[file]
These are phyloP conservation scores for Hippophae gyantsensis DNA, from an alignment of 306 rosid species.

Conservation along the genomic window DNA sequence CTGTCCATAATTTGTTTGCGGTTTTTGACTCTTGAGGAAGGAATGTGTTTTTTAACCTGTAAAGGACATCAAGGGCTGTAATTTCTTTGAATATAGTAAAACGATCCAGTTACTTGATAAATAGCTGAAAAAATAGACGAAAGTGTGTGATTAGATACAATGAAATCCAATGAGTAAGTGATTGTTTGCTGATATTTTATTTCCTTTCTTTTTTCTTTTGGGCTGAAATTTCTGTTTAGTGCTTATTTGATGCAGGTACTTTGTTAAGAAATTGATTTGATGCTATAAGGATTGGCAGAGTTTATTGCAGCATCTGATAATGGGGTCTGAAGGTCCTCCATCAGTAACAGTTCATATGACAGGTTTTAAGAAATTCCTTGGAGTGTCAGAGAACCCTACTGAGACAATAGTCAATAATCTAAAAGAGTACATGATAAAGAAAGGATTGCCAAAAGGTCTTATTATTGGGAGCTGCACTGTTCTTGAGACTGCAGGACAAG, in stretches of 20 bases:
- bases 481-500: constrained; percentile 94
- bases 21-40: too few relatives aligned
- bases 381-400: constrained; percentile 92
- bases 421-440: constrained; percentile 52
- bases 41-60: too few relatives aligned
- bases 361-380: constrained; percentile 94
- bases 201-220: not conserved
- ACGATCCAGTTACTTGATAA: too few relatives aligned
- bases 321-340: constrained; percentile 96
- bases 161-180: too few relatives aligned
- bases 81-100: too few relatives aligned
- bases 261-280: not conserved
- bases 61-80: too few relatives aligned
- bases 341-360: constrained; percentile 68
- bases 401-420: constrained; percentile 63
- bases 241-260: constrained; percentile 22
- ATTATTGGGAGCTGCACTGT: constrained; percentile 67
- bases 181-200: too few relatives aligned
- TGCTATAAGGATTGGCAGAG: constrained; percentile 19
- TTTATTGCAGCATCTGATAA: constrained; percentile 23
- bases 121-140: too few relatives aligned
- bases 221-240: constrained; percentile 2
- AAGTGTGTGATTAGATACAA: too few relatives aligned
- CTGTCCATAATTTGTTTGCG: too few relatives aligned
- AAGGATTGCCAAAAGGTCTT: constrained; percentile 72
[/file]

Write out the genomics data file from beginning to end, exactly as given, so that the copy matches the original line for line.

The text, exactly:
These are phyloP conservation scores for Hippophae gyantsensis DNA, from an alignment of 306 rosid species.

Conservation along the genomic window DNA sequence CTGTCCATAATTTGTTTGCGGTTTTTGACTCTTGAGGAAGGAATGTGTTTTTTAACCTGTAAAGGACATCAAGGGCTGTAATTTCTTTGAATATAGTAAAACGATCCAGTTACTTGATAAATAGCTGAAAAAATAGACGAAAGTGTGTGATTAGATACAATGAAATCCAATGAGTAAGTGATTGTTTGCTGATATTTTATTTCCTTTCTTTTTTCTTTTGGGCTGAAATTTCTGTTTAGTGCTTATTTGATGCAGGTACTTTGTTAAGAAATTGATTTGATGCTATAAGGATTGGCAGAGTTTATTGCAGCATCTGATAATGGGGTCTGAAGGTCCTCCATCAGTAACAGTTCATATGACAGGTTTTAAGAAATTCCTTGGAGTGTCAGAGAACCCTACTGAGACAATAGTCAATAATCTAAAAGAGTACATGATAAAGAAAGGATTGCCAAAAGGTCTTATTATTGGGAGCTGCACTGTTCTTGAGACTGCAGGACAAG, in stretches of 20 bases:
- bases 481-500: constrained; percentile 94
- bases 21-40: too few relatives aligned
- bases 381-400: constrained; percentile 92
- bases 421-440: constrained; percentile 52
- bases 41-60: too few relatives aligned
- bases 361-380: constrained; percentile 94
- bases 201-220: not conserved
- ACGATCCAGTTACTTGATAA: too few relatives aligned
- bases 321-340: constrained; percentile 96
- bases 161-180: too few relatives aligned
- bases 81-100: too few relatives aligned
- bases 261-280: not conserved
- bases 61-80: too few relatives aligned
- bases 341-360: constrained; percentile 68
- bases 401-420: constrained; percentile 63
- bases 241-260: constrained; percentile 22
- ATTATTGGGAGCTGCACTGT: constrained; percentile 67
- bases 181-200: too few relatives aligned
- TGCTATAAGGATTGGCAGAG: constrained; percentile 19
- TTTATTGCAGCATCTGATAA: constrained; percentile 23
- bases 121-140: too few relatives aligned
- bases 221-240: constrained; percentile 2
- AAGTGTGTGATTAGATACAA: too few relatives aligned
- CTGTCCATAATTTGTTTGCG: too few relatives aligned
- AAGGATTGCCAAAAGGTCTT: constrained; percentile 72